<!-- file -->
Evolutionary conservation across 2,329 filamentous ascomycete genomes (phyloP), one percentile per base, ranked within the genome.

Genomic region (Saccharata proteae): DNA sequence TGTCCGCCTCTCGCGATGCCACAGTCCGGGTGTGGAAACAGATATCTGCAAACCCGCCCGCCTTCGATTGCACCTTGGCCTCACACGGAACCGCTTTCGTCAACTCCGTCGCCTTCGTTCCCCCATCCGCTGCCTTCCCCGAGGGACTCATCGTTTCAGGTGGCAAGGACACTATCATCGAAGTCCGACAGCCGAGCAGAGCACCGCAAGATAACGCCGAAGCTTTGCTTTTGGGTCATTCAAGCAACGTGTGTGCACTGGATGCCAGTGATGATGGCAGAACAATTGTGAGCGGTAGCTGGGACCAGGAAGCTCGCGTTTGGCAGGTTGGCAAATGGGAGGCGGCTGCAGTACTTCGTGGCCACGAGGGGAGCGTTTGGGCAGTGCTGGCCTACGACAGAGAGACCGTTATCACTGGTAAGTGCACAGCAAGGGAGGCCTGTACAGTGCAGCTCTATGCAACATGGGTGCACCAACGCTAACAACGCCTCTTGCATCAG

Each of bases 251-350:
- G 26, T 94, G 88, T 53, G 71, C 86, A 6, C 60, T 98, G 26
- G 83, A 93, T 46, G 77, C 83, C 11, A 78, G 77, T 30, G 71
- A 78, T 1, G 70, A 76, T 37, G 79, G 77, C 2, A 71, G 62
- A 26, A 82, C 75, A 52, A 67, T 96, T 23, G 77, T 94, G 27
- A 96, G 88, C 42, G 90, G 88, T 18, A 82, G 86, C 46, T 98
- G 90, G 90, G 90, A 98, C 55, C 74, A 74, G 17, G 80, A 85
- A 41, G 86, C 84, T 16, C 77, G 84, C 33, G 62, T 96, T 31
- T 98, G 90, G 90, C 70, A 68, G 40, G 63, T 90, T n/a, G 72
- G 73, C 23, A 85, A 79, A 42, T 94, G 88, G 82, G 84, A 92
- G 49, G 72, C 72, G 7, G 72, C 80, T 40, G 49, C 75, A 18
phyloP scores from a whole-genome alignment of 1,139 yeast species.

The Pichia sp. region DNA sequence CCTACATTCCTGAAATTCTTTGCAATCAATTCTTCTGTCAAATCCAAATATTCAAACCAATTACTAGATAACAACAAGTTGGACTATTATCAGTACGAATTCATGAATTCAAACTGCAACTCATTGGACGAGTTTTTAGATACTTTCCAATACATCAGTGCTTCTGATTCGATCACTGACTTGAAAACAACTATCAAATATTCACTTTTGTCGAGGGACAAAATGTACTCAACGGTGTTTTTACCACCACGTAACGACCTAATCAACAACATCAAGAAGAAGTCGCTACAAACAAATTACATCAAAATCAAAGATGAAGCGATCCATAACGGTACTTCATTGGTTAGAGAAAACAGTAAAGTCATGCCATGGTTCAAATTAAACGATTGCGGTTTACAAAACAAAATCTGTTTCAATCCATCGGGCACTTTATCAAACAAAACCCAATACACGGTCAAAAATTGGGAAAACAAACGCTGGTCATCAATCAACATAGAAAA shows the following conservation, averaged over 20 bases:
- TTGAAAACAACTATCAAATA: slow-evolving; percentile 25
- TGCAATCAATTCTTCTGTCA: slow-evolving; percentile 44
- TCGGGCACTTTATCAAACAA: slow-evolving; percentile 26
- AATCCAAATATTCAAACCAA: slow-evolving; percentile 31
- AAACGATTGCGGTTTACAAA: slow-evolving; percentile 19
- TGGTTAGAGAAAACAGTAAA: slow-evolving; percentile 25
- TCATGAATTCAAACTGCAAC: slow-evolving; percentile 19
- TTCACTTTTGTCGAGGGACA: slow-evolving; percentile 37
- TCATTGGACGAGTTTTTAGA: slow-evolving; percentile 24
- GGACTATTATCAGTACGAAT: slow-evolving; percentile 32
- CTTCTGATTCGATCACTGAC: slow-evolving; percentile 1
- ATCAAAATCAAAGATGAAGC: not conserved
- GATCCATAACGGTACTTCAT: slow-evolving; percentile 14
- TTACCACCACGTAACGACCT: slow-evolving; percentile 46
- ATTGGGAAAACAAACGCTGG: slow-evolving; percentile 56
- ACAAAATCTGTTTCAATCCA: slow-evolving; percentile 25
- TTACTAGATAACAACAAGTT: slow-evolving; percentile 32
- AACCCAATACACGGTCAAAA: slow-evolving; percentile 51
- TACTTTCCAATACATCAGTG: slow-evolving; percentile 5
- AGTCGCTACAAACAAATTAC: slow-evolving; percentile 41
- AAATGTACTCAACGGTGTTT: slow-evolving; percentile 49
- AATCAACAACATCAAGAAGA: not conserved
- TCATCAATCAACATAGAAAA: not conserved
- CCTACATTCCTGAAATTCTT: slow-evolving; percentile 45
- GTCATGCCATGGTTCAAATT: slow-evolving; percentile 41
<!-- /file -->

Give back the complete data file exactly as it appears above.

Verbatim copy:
Evolutionary conservation across 2,329 filamentous ascomycete genomes (phyloP), one percentile per base, ranked within the genome.

Genomic region (Saccharata proteae): DNA sequence TGTCCGCCTCTCGCGATGCCACAGTCCGGGTGTGGAAACAGATATCTGCAAACCCGCCCGCCTTCGATTGCACCTTGGCCTCACACGGAACCGCTTTCGTCAACTCCGTCGCCTTCGTTCCCCCATCCGCTGCCTTCCCCGAGGGACTCATCGTTTCAGGTGGCAAGGACACTATCATCGAAGTCCGACAGCCGAGCAGAGCACCGCAAGATAACGCCGAAGCTTTGCTTTTGGGTCATTCAAGCAACGTGTGTGCACTGGATGCCAGTGATGATGGCAGAACAATTGTGAGCGGTAGCTGGGACCAGGAAGCTCGCGTTTGGCAGGTTGGCAAATGGGAGGCGGCTGCAGTACTTCGTGGCCACGAGGGGAGCGTTTGGGCAGTGCTGGCCTACGACAGAGAGACCGTTATCACTGGTAAGTGCACAGCAAGGGAGGCCTGTACAGTGCAGCTCTATGCAACATGGGTGCACCAACGCTAACAACGCCTCTTGCATCAG

Each of bases 251-350:
- G 26, T 94, G 88, T 53, G 71, C 86, A 6, C 60, T 98, G 26
- G 83, A 93, T 46, G 77, C 83, C 11, A 78, G 77, T 30, G 71
- A 78, T 1, G 70, A 76, T 37, G 79, G 77, C 2, A 71, G 62
- A 26, A 82, C 75, A 52, A 67, T 96, T 23, G 77, T 94, G 27
- A 96, G 88, C 42, G 90, G 88, T 18, A 82, G 86, C 46, T 98
- G 90, G 90, G 90, A 98, C 55, C 74, A 74, G 17, G 80, A 85
- A 41, G 86, C 84, T 16, C 77, G 84, C 33, G 62, T 96, T 31
- T 98, G 90, G 90, C 70, A 68, G 40, G 63, T 90, T n/a, G 72
- G 73, C 23, A 85, A 79, A 42, T 94, G 88, G 82, G 84, A 92
- G 49, G 72, C 72, G 7, G 72, C 80, T 40, G 49, C 75, A 18
phyloP scores from a whole-genome alignment of 1,139 yeast species.

The Pichia sp. region DNA sequence CCTACATTCCTGAAATTCTTTGCAATCAATTCTTCTGTCAAATCCAAATATTCAAACCAATTACTAGATAACAACAAGTTGGACTATTATCAGTACGAATTCATGAATTCAAACTGCAACTCATTGGACGAGTTTTTAGATACTTTCCAATACATCAGTGCTTCTGATTCGATCACTGACTTGAAAACAACTATCAAATATTCACTTTTGTCGAGGGACAAAATGTACTCAACGGTGTTTTTACCACCACGTAACGACCTAATCAACAACATCAAGAAGAAGTCGCTACAAACAAATTACATCAAAATCAAAGATGAAGCGATCCATAACGGTACTTCATTGGTTAGAGAAAACAGTAAAGTCATGCCATGGTTCAAATTAAACGATTGCGGTTTACAAAACAAAATCTGTTTCAATCCATCGGGCACTTTATCAAACAAAACCCAATACACGGTCAAAAATTGGGAAAACAAACGCTGGTCATCAATCAACATAGAAAA shows the following conservation, averaged over 20 bases:
- TTGAAAACAACTATCAAATA: slow-evolving; percentile 25
- TGCAATCAATTCTTCTGTCA: slow-evolving; percentile 44
- TCGGGCACTTTATCAAACAA: slow-evolving; percentile 26
- AATCCAAATATTCAAACCAA: slow-evolving; percentile 31
- AAACGATTGCGGTTTACAAA: slow-evolving; percentile 19
- TGGTTAGAGAAAACAGTAAA: slow-evolving; percentile 25
- TCATGAATTCAAACTGCAAC: slow-evolving; percentile 19
- TTCACTTTTGTCGAGGGACA: slow-evolving; percentile 37
- TCATTGGACGAGTTTTTAGA: slow-evolving; percentile 24
- GGACTATTATCAGTACGAAT: slow-evolving; percentile 32
- CTTCTGATTCGATCACTGAC: slow-evolving; percentile 1
- ATCAAAATCAAAGATGAAGC: not conserved
- GATCCATAACGGTACTTCAT: slow-evolving; percentile 14
- TTACCACCACGTAACGACCT: slow-evolving; percentile 46
- ATTGGGAAAACAAACGCTGG: slow-evolving; percentile 56
- ACAAAATCTGTTTCAATCCA: slow-evolving; percentile 25
- TTACTAGATAACAACAAGTT: slow-evolving; percentile 32
- AACCCAATACACGGTCAAAA: slow-evolving; percentile 51
- TACTTTCCAATACATCAGTG: slow-evolving; percentile 5
- AGTCGCTACAAACAAATTAC: slow-evolving; percentile 41
- AAATGTACTCAACGGTGTTT: slow-evolving; percentile 49
- AATCAACAACATCAAGAAGA: not conserved
- TCATCAATCAACATAGAAAA: not conserved
- CCTACATTCCTGAAATTCTT: slow-evolving; percentile 45
- GTCATGCCATGGTTCAAATT: slow-evolving; percentile 41